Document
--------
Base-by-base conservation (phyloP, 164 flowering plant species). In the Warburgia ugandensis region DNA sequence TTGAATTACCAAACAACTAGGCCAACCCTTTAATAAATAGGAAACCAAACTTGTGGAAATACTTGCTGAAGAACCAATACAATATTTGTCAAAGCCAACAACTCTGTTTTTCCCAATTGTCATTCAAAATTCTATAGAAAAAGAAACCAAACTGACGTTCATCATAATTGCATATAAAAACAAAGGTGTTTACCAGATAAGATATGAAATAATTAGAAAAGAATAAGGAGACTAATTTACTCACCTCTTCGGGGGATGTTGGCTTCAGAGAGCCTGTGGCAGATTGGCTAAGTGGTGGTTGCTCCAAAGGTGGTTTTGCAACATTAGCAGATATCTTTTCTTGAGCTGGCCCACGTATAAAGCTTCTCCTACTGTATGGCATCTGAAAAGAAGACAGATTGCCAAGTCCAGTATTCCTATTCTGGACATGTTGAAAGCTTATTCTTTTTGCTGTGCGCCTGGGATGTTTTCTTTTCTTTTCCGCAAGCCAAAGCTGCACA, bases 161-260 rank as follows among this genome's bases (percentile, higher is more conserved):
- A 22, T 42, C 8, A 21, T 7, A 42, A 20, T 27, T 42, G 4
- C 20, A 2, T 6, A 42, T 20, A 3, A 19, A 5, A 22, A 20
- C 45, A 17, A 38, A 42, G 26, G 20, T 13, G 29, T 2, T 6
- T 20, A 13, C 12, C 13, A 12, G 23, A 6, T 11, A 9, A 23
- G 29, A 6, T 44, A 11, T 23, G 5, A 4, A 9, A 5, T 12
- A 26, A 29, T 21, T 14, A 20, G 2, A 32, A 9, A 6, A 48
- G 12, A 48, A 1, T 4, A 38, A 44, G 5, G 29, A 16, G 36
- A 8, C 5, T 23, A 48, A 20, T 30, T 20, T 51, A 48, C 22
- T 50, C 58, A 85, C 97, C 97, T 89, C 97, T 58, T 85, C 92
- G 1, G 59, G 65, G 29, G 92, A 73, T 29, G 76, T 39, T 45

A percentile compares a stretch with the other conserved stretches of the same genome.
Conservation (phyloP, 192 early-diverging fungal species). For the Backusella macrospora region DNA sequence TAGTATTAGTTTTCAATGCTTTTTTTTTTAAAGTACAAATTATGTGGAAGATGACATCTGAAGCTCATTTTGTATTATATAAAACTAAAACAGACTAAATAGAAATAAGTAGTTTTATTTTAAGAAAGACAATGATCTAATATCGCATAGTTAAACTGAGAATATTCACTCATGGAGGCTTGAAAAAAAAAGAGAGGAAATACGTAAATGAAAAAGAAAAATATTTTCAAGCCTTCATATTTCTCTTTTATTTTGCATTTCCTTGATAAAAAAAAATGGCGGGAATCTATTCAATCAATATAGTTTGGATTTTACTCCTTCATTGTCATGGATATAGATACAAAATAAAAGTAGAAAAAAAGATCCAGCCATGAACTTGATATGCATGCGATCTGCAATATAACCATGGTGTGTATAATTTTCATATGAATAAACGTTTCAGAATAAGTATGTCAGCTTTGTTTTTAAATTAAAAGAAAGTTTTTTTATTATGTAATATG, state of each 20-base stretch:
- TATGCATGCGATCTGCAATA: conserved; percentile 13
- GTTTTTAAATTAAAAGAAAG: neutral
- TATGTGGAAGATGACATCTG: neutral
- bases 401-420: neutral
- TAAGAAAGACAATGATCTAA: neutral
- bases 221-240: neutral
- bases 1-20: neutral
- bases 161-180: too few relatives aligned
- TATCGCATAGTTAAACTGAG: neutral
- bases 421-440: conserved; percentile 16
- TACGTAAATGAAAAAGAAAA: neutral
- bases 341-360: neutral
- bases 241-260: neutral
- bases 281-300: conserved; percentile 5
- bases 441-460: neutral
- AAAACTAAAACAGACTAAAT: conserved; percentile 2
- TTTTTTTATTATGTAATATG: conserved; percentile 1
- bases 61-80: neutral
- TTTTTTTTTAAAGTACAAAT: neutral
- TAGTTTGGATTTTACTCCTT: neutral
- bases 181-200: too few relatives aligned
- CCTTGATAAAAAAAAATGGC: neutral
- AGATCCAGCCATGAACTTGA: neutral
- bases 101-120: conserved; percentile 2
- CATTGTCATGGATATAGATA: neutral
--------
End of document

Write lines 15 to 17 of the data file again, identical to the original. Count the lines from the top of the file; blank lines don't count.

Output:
- GTTTTTAAATTAAAAGAAAG: neutral
- TATGTGGAAGATGACATCTG: neutral
- bases 401-420: neutral